Some poking around on Amazon, starting from the page for the Cunningham text recommended by redditor EbilSmurfs which was thoroughly panned by Amazon customer reviews, I found this book. It is Alexander's Fundamentals of Electric Circuits and received almost uniformly 5-star reviews. Most reviewers noted its clarity of exposition, which made it appropriate and useful for self-study. Also noted was the high correlation between material covered in a section and the concepts needed for the section exercises that followed at the end of the chapter. It is a McGraw-Hill textbook, and one reviewer noted that the book format is chapters divided into sections, worked examples after every section, review questions with answers at the end of the chapter, exercises grouped by section also at the end of the chapter, and then more end-of-chapter exercises that combined all the concepts covered in the chapter.

Almost bought it on impulse; added it to my wishlist, instead. While typing this, I noticed that redditor lordloss also recommended this text, which his school uses.

The current 4th edition is $155 at Amazon; the second edition can be had for $12 through Amazon Marketplace; the second edition was also found on Google Books.

Personally, I'm a huge fan of The Art of Electronics.


u/morto00x · 5 pointsr/ECE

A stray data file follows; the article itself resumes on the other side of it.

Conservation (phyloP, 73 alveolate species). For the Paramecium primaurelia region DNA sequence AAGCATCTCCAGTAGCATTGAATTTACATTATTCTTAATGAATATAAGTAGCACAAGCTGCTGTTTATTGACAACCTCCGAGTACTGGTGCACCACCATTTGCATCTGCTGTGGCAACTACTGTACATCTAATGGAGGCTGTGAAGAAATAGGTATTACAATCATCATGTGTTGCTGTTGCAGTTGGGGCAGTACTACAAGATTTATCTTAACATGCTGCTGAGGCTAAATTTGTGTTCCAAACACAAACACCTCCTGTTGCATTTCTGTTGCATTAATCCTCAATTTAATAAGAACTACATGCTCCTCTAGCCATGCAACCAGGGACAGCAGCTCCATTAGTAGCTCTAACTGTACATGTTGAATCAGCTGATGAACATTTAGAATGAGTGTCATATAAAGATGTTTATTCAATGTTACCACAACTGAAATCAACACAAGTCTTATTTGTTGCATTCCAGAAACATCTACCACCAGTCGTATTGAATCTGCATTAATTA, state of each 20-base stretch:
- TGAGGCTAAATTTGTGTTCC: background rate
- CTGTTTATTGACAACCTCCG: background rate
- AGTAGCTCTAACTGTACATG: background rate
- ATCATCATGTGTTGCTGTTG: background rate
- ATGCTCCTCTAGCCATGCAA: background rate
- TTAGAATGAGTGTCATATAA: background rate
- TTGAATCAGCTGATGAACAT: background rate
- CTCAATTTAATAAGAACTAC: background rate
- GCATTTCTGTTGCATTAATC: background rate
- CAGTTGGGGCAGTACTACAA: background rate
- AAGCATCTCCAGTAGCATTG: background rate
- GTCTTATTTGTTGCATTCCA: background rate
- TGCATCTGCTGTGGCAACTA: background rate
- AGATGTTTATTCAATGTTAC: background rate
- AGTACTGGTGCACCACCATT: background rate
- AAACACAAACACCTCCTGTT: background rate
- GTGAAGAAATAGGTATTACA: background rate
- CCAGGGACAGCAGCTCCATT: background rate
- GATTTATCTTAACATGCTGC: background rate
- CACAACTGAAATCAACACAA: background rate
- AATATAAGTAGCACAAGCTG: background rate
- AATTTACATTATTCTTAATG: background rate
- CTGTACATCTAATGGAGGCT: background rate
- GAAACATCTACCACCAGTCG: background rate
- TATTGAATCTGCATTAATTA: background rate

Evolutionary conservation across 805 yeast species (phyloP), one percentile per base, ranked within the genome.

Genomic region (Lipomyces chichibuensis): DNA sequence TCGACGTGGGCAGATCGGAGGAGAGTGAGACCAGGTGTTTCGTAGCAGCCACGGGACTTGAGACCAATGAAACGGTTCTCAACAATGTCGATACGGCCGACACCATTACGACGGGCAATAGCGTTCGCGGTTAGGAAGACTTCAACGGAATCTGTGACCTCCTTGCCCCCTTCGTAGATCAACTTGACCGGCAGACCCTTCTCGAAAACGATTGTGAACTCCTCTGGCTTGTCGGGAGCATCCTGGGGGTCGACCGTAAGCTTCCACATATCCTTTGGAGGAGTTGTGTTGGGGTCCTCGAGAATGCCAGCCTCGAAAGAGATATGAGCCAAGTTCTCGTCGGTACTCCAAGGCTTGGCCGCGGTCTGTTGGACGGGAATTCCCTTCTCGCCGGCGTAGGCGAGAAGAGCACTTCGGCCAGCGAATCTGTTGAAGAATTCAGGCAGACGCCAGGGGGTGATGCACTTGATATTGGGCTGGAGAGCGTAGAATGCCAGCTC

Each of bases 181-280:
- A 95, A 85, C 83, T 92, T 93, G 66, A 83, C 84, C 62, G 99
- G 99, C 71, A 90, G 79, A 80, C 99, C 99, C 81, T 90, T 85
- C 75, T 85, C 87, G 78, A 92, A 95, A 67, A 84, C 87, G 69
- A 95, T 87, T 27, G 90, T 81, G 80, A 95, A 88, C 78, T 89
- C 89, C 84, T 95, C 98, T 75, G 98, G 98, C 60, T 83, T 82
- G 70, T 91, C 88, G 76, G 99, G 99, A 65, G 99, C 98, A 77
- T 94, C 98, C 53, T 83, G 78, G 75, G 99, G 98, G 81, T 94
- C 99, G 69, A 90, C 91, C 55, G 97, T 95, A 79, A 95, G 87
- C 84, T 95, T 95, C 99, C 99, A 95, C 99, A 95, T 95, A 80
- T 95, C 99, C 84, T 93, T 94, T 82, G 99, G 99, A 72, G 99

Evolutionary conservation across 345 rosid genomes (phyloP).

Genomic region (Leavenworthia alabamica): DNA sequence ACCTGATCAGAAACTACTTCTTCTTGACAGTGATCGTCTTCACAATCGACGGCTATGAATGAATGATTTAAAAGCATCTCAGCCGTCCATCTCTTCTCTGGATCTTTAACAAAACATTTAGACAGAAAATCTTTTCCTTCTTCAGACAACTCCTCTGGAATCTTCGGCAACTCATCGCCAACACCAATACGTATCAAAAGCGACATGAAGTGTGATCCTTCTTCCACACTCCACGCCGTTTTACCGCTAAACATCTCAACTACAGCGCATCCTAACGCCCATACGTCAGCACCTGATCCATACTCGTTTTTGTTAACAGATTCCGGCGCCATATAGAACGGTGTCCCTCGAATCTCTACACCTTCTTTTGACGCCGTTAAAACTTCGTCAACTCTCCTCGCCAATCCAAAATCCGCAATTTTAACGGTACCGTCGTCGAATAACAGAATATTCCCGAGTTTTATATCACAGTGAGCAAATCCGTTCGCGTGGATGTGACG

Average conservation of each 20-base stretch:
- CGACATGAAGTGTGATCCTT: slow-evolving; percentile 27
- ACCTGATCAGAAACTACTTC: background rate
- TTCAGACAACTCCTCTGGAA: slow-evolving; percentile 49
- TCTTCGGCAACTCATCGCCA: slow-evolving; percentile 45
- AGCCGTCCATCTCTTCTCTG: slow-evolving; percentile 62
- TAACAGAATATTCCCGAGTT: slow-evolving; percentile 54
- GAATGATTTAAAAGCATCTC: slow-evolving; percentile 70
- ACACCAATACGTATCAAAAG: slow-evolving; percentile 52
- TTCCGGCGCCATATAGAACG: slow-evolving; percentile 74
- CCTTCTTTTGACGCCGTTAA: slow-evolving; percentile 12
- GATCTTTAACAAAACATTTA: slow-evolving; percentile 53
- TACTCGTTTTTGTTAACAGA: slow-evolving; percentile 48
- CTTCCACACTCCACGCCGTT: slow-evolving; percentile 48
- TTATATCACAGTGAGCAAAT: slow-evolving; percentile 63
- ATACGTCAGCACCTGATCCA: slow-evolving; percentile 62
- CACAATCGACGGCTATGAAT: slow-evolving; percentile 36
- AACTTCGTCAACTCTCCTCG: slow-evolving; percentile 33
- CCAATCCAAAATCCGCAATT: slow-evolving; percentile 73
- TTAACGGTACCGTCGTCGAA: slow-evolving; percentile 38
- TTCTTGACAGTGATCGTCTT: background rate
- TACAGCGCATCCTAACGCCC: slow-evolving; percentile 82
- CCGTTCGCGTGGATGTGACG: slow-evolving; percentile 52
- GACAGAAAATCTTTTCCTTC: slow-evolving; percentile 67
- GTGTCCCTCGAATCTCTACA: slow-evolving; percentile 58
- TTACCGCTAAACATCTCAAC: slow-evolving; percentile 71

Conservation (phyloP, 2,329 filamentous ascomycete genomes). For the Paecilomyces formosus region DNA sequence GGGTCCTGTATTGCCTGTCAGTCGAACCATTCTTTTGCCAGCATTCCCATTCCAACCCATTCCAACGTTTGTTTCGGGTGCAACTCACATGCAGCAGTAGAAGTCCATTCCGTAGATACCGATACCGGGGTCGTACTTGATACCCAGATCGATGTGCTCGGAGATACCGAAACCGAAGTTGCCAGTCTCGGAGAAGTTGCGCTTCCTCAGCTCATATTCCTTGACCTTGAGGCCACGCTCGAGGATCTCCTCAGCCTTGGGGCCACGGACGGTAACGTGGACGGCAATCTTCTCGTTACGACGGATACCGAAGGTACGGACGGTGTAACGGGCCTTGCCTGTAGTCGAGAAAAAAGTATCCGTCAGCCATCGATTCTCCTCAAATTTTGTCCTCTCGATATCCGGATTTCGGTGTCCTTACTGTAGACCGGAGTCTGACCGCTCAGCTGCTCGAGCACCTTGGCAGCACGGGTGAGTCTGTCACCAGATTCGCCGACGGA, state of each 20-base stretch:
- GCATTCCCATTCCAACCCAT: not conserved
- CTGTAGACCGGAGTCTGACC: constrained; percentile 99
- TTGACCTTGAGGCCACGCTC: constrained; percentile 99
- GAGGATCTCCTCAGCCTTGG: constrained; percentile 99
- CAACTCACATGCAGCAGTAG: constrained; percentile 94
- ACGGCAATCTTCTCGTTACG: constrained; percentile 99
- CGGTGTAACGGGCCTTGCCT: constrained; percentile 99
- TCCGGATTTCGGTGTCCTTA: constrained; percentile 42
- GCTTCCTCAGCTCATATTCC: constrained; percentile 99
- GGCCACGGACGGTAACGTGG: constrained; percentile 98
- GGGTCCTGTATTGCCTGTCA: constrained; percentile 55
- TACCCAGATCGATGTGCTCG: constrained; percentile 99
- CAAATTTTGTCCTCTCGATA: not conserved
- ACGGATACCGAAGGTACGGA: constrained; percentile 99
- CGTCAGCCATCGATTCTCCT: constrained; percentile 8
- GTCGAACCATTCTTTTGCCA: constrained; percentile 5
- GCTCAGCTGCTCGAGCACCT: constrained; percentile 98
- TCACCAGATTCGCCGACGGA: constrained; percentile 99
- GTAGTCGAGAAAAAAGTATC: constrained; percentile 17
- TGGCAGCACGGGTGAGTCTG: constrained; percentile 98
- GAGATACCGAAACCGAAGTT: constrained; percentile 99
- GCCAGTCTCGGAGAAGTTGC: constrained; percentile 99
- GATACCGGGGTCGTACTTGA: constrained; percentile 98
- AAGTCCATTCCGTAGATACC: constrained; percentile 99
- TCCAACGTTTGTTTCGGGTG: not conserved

Make sure you have the emails/phone numbers of the Support or Application Engineers and FAEs from different component vendors (Philips, Xilinx, Altera, TI, Analog Devices, Samtec, etc). Also, keep in touch with part distributors (Avnet, Arrow, Future, etc) since they also have local Application Engineers.

Yes, they'll only help you if you use their products, but for the most part they will be fine.

As u/j_lyf mentioned, look at Application Notes and White Papers from manufacturers since they are pretty much recipe books for specific designs (chips, power bricks, connectors, etc).

Consider buying the book Signal and Power Integrity by Eric Bogatin.

Also, are you in the SF Bay Area? Registrations for PCB West (September) are already open. If your boss has the budget, ask him for money to take the paid courses. Or at least attend the free ones.

u/greenlambda · 9 pointsr/ECE